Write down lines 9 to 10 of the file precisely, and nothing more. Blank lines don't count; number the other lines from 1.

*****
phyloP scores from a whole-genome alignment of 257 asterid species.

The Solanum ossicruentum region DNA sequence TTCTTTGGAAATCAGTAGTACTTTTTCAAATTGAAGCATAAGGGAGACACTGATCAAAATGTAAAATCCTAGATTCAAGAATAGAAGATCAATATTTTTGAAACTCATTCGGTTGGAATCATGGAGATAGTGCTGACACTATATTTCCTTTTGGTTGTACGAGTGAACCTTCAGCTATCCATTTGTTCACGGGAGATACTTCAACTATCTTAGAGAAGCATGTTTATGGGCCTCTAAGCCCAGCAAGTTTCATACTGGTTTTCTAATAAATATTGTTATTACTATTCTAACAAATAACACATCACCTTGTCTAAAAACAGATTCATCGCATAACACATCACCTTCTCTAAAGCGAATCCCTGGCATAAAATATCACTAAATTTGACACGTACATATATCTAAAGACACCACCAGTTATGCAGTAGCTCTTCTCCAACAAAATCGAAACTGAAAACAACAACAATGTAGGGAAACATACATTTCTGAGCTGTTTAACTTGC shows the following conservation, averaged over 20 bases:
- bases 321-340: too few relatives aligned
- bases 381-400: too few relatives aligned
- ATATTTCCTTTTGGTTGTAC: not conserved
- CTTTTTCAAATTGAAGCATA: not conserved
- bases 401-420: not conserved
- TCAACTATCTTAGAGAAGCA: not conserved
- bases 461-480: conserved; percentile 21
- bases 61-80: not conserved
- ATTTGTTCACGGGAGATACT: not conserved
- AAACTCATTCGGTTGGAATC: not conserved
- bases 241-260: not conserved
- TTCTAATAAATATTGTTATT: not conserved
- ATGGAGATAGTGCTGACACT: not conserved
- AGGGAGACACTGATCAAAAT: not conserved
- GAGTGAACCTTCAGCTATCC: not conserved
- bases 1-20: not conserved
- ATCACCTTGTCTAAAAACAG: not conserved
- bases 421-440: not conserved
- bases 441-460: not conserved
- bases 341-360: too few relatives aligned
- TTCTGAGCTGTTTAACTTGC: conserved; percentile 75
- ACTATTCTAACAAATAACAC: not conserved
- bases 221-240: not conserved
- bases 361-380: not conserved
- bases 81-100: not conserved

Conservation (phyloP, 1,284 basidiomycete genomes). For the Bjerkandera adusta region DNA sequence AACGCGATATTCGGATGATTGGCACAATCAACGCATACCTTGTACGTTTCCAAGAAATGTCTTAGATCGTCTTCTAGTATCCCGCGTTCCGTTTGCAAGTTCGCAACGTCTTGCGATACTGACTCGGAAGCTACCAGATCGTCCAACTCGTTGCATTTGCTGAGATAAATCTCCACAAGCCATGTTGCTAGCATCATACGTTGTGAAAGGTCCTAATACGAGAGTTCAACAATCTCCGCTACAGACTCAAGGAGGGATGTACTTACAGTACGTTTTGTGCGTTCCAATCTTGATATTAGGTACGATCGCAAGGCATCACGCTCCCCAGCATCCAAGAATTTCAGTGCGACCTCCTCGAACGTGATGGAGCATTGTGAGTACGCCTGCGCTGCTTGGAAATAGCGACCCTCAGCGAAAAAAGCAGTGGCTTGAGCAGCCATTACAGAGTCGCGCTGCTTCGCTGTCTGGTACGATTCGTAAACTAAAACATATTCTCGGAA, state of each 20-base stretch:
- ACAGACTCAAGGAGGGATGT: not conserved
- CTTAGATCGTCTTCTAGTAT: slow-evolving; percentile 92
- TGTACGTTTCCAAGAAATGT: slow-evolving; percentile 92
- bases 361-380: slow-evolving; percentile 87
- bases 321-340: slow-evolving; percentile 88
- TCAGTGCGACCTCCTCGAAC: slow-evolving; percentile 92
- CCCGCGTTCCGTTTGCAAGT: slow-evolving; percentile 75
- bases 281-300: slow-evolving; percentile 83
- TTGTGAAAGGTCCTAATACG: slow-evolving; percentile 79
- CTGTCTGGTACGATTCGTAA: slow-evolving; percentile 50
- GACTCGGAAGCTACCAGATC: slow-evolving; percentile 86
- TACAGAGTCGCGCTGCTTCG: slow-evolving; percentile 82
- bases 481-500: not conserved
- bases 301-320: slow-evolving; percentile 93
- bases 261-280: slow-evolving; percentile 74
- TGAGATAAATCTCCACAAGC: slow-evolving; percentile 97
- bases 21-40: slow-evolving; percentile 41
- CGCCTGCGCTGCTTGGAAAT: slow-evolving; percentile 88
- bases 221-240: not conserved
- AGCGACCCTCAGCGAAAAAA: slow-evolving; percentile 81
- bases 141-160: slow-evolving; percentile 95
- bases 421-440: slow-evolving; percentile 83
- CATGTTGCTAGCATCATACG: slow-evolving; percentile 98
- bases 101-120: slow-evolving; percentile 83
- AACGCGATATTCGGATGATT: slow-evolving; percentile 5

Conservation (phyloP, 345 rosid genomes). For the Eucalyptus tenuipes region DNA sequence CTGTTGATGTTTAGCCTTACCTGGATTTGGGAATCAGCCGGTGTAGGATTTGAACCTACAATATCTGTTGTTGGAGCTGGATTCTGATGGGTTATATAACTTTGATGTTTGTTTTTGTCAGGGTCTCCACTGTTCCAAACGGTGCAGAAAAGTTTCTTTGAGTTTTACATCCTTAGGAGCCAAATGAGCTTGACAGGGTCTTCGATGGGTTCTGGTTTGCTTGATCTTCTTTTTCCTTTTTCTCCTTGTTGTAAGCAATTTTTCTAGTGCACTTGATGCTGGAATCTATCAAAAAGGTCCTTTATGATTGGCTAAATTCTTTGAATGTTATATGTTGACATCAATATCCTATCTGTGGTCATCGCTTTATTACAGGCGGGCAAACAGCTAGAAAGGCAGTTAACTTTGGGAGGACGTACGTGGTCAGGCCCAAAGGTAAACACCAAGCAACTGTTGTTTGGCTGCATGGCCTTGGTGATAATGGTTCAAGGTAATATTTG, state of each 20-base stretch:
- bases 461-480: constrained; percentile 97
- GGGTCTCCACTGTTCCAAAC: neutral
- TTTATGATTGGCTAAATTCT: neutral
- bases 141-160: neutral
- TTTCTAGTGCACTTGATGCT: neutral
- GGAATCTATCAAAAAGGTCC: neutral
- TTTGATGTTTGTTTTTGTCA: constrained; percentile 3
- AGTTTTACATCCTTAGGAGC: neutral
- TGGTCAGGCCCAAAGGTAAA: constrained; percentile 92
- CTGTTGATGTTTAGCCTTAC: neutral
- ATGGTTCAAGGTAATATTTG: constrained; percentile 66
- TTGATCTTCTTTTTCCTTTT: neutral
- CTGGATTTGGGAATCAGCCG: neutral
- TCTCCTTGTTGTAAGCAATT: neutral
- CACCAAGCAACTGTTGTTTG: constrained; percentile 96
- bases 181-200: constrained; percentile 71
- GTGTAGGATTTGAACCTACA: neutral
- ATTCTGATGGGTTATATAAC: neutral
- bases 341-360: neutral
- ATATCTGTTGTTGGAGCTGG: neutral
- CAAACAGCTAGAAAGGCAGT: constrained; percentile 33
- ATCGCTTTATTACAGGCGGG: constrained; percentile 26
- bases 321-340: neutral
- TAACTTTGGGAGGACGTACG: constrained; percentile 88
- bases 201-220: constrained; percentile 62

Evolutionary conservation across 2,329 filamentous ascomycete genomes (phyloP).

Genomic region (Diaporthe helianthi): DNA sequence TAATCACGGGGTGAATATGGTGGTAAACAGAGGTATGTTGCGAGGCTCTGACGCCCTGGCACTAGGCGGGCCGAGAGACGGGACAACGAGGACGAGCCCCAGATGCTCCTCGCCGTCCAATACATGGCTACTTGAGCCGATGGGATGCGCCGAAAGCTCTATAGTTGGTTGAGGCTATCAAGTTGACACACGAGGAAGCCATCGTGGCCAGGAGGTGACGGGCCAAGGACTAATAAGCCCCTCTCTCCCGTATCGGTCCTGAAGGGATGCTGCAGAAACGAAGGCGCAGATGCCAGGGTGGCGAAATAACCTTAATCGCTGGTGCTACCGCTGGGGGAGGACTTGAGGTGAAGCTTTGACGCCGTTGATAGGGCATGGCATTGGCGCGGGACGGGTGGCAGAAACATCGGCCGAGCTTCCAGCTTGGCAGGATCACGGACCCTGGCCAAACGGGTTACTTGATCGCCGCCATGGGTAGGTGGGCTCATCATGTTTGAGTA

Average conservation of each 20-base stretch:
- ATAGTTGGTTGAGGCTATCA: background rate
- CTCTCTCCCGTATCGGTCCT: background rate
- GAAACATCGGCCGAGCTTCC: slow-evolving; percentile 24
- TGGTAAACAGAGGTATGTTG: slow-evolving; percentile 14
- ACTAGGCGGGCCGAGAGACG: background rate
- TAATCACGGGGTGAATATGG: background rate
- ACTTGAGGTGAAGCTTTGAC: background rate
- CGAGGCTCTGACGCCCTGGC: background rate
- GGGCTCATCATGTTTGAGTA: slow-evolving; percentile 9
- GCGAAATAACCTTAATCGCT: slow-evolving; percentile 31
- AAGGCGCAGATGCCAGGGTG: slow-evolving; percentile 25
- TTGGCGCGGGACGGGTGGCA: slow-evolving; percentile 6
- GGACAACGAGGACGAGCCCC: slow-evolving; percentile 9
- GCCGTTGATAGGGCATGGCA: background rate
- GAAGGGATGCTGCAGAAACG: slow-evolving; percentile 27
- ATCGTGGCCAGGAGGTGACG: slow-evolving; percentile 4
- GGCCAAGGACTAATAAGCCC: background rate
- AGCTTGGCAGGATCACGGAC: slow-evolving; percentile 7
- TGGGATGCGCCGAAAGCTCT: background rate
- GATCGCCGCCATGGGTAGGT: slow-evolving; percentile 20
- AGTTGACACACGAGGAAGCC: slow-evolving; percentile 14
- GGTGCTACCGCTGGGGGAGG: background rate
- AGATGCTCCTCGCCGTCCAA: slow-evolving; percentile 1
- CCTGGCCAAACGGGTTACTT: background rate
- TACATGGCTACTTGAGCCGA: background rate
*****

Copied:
- bases 461-480: conserved; percentile 21
- bases 61-80: not conserved